By Alicia Jensen
The United States has won support from almost 50 countries for an initiative intended to “ensure the responsible export and subsequent use” of armed drones. Absent from the list are key supplier states such as China and Israel and important buyers such as France and the United Arab Emirates.
The State Department on Oct. 5 published a “Joint Declaration for the Export and Subsequent Use of Armed or Strike-Enabled Unmanned Aerial Vehicles (UAVs)” with 44 countries. By late in the month, a total of 48 countries had signed on to the U.S.-led effort, which aims to increase responsible use of drones by clarifying their legal status and promoting trade transparency.
The declaration asserts that use of armed UAVs is subject to international law, including the law of armed conflict and human rights law, and that exports should be conducted “in line with relevant international arms control and disarmament norms.” It calls for greater transparency, including reporting of military exports “where appropriate,” and for further international dialogue.
The declaration is intended to provide a basis for talks, which are to begin in early 2017, on more detailed international standards covering such lethal systems, according to a State Department fact sheet. It is unclear whether other governments will feel much urgency to advance to more specific rules.
The effort is “both desirable and needed,” Rachel Stohl, a senior associate at the Stimson Center, said in a statement. “However, the joint declaration does not go far enough to ensure that the standards are meaningful, nor does it set a high enough bar to ensure responsible transfer and proper use of military drones.”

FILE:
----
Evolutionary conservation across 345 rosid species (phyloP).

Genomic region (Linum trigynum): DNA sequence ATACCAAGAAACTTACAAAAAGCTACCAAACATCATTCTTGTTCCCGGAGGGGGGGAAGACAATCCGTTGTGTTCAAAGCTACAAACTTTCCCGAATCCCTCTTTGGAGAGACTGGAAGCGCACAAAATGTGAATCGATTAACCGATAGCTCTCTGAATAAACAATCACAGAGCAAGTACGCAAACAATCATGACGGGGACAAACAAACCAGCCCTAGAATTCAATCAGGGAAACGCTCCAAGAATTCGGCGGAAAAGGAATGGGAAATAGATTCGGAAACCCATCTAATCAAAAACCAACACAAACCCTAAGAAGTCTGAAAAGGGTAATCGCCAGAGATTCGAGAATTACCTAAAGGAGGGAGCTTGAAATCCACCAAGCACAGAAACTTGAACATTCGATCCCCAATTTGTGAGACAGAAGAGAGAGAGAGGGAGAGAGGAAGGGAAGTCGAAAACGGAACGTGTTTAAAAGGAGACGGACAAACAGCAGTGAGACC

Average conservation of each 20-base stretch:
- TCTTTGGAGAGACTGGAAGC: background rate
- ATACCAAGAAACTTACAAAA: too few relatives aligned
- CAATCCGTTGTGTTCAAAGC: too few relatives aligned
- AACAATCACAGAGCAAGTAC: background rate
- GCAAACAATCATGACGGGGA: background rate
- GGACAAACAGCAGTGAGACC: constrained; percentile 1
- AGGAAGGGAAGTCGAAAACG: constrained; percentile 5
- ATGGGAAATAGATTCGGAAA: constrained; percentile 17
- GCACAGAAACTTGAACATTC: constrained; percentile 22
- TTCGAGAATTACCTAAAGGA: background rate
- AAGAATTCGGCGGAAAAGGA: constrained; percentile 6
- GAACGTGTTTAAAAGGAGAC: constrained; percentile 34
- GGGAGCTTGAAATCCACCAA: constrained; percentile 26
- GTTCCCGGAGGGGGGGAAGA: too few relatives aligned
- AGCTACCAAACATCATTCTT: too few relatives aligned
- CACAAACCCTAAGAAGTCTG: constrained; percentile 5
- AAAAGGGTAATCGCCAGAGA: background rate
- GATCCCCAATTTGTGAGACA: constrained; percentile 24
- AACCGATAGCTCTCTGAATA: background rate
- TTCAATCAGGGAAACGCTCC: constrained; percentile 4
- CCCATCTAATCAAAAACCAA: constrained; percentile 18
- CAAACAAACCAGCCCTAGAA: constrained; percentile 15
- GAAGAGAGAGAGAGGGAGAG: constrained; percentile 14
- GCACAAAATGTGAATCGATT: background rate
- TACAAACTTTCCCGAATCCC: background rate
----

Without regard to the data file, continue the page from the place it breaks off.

Although the size of trade in armed drones is unclear, sales of UAVs and related technology are growing. The total UAV market is expected to more than triple from $4 billion in 2015 to $14 billion in 2025, according to an August 2015 study by the Teal Group. This would total $93 billion in sales over the decade counting the military and commercial sectors. The study projected that the military sector will account for about 72 percent of the UAV market during the period.
The declaration states that transparency is important given that misuse of armed UAVs “could fuel conflict and instability and facilitate terrorism and organized crime.” According to a study last year by New America, countries that have used armed drones include Iran, Iraq, Israel, Nigeria, Pakistan, Turkey, and the United Kingdom. The United States has used armed UAVs, sometimes covertly, against alleged terrorists in Afghanistan, Pakistan, Somalia, Yemen, and other countries. Human rights groups have expressed concerns about civilian casualties over the years.
In February 2015, the United States established what the State Department describes in the fact sheet as “stringent” export rules for military UAVs and announced its intent to work with other countries on international standards on their sale, transfer, and subsequent use. “While it remains to be seen where exactly this conversation will take us, we hope that even more countries will join us at the table” with that goal in mind, said David McKeeby, a spokesperson for the State Department’s Bureau of Political-Military Affairs, which is responsible for overseeing this effort.